What Goes In Must Come Out: How You Can Keep Your Bowel Healthy
Healthy bowel movements mean a healthy you. Here's how to avoid or fix problems
There are many good reasons to improve your bowel movements. For starters, maintaining a healthy bowel routine keeps your pelvic muscles fit and your time on the toilet brief. It helps prevent chronic constipation and diarrhoea, along with secondary problems like haemorrhoids, tissue tears and unpredictable stools. Many of the lifestyle changes that promote defecation, such as eating fibre and getting exercise, also reduce your risk of colorectal cancer.
Is there such a thing as too many number twos? What about movements that make only rare appearances? “There’s a huge range of what’s considered normal,” says Dr Dina Kao, a University of Alberta gastroenterologist. Some of us are on the throne three times a day, while others poop once every few days. There’s no need to worry about the frequency of your bowel movements if your stool appears normal and you feel well. “In India, most people visit a doctor for what they consider is constipation or a feeling of incomplete evacuation,” says Dr Ashwini Setya, a gastroenterologist and programme director at Delhi’s Max Super Speciality Hospital.
While not all changes are cause for worry, there are some red flags you should not dismiss. “The first is if someone experiences a recent change or alteration in bowel habits. Second, if there is blood in your stool. Third, if there is a loss of appetite and consequently an appreciable loss in weight. Under all these circumstances, you must go to a doctor and get your problem investigated,” says Setya. Don’t ignore symptoms like fever, pain or dehydration either. Use our guide below to make your bowel movements the best they can be.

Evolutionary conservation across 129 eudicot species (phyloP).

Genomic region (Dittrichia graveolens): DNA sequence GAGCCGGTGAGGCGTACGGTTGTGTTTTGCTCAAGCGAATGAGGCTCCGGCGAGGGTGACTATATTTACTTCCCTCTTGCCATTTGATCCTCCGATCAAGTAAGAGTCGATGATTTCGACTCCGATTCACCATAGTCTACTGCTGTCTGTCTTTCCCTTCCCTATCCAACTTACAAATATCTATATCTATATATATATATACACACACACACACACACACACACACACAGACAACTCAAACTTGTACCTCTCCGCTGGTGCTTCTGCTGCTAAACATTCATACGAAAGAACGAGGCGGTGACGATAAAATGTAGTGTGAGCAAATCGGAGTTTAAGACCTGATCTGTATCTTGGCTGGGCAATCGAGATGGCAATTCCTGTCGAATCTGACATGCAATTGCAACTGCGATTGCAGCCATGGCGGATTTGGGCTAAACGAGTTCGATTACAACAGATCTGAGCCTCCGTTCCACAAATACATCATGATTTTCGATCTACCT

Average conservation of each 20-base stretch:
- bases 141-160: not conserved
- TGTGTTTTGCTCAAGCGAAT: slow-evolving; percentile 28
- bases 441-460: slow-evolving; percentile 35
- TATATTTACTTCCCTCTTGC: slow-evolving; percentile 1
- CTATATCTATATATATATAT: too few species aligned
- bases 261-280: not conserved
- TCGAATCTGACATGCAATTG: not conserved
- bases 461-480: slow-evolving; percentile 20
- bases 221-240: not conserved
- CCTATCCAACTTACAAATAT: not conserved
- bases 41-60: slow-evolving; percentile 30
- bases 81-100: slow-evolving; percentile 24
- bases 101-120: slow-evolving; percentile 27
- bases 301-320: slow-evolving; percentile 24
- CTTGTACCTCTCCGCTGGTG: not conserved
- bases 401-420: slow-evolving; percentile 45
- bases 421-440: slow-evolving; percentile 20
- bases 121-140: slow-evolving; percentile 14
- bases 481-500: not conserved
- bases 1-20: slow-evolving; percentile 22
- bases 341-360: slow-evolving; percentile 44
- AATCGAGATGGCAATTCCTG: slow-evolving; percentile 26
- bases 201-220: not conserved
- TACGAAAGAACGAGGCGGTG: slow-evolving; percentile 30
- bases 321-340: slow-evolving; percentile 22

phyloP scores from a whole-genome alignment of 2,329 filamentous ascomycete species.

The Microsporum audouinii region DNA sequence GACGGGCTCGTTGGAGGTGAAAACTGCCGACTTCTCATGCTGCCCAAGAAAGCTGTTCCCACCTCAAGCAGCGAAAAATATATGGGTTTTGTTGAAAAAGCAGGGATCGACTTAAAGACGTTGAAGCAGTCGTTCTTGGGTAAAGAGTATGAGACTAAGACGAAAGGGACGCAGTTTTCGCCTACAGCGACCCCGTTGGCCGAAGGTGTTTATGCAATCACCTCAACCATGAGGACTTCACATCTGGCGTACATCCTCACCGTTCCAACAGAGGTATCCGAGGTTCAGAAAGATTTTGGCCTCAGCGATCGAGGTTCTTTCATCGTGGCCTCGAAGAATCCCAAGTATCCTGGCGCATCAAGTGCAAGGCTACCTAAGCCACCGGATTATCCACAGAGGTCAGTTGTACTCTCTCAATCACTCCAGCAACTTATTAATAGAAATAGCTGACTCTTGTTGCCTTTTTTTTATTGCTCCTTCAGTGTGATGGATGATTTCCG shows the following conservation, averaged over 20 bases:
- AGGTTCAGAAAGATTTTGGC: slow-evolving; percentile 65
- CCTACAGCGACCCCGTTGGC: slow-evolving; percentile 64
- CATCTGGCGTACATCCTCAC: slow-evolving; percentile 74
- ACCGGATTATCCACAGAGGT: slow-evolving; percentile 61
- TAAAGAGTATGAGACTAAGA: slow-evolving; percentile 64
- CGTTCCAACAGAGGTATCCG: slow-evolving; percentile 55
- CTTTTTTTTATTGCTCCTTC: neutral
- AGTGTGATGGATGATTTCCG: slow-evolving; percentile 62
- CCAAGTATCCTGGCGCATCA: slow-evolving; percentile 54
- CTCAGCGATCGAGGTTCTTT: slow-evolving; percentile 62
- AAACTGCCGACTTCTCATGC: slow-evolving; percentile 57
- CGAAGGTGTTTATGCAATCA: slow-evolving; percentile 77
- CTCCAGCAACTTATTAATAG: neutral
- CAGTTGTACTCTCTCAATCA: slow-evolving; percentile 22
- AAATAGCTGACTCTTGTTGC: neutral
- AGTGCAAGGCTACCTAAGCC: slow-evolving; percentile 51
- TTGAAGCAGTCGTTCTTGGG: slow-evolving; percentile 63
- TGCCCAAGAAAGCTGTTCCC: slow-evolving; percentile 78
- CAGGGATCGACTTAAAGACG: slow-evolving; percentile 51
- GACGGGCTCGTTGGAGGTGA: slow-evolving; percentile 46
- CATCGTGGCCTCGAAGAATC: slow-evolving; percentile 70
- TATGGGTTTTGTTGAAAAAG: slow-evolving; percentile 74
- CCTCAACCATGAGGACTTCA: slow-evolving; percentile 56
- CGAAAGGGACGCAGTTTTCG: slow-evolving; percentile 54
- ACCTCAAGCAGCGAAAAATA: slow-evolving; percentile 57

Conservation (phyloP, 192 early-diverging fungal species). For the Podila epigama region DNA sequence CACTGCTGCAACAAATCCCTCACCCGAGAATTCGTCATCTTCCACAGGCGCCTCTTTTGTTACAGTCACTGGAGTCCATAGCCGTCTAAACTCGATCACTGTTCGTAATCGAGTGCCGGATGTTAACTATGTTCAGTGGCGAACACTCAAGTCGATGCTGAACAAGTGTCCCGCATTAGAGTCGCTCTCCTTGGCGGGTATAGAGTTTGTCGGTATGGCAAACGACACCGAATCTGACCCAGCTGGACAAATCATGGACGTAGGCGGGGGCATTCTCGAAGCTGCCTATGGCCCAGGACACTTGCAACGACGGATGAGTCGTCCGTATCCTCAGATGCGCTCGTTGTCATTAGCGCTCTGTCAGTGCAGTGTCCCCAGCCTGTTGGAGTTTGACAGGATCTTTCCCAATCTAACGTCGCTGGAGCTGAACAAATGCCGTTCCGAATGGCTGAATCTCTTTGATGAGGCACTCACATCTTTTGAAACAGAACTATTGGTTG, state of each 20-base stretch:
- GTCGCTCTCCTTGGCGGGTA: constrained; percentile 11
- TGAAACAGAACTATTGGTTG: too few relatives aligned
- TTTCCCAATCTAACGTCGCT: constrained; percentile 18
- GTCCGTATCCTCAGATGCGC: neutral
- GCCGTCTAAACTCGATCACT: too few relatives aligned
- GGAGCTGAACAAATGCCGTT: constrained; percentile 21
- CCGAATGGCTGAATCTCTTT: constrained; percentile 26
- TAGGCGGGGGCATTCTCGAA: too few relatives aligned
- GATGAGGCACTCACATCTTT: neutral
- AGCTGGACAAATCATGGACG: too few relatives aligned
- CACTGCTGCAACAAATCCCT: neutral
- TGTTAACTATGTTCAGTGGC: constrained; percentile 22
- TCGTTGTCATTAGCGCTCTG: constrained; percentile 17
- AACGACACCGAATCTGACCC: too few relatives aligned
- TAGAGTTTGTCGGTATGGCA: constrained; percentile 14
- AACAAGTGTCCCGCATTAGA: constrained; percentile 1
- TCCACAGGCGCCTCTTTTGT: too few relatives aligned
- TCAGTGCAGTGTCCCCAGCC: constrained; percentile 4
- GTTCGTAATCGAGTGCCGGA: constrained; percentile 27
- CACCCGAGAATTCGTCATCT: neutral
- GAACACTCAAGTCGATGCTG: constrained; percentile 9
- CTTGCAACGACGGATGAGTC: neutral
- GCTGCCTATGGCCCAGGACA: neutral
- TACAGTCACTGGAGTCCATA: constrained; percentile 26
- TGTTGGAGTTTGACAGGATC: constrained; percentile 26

Foods That Help Regularity
The high sorbitol content in dried fruits such as prunes, figs and dates acts as a natural laxative. So does flaxseed. Fresh pears and apples sometimes do the trick. Eating breakfast can increase your colon activity and trigger a bowel movement. Dietary fibre is important for your bowel movements. Because it isn’t digested, it bulks up and softens stool, making it easier to pass. Most of us get just half of the fibre that we require.
You can also choose cereals with added fibre. Psyllium is a popular supplement, but watch out for inulin which triggers a sore stomach in some people. Whitney Hussain, a registered dietician in Vancouver, Canada, who specializes in gastrointestinal disorders, suggests adding fibre to your diet gradually to prevent gas and bloating. “Just have one serving of a higher-fibre food, and slowly increase it each day. Spread the fibre throughout the day, rather than having it all at once.”
Flaxseeds can lead to healthy bowel movements, as can apples and pears (Photos courtesy Pikist and Public Domain Pictures)
Says Delhi-based clinical nutritionist Lovneet Batra, “Ensure that you eat five servings of different kinds of vegetables. This dietary requirement is fairly easy to achieve for us, as traditional Indian meals usually include 2 to 3 servings of vegetables. Also, make sure you incorporate two servings of fruits in your daily diet.” Stressing on the need to eat whole grains and healthy fats, Batra says, “To delete calories from our diets, most people tend to cut out carbohydrates and fat, and resort to protein-heavy meals and low-fat dressings. But, to avoid constipation and boost gut health you need to eat whole grains and incorporate healthy fats such as ghee and coconut oil.”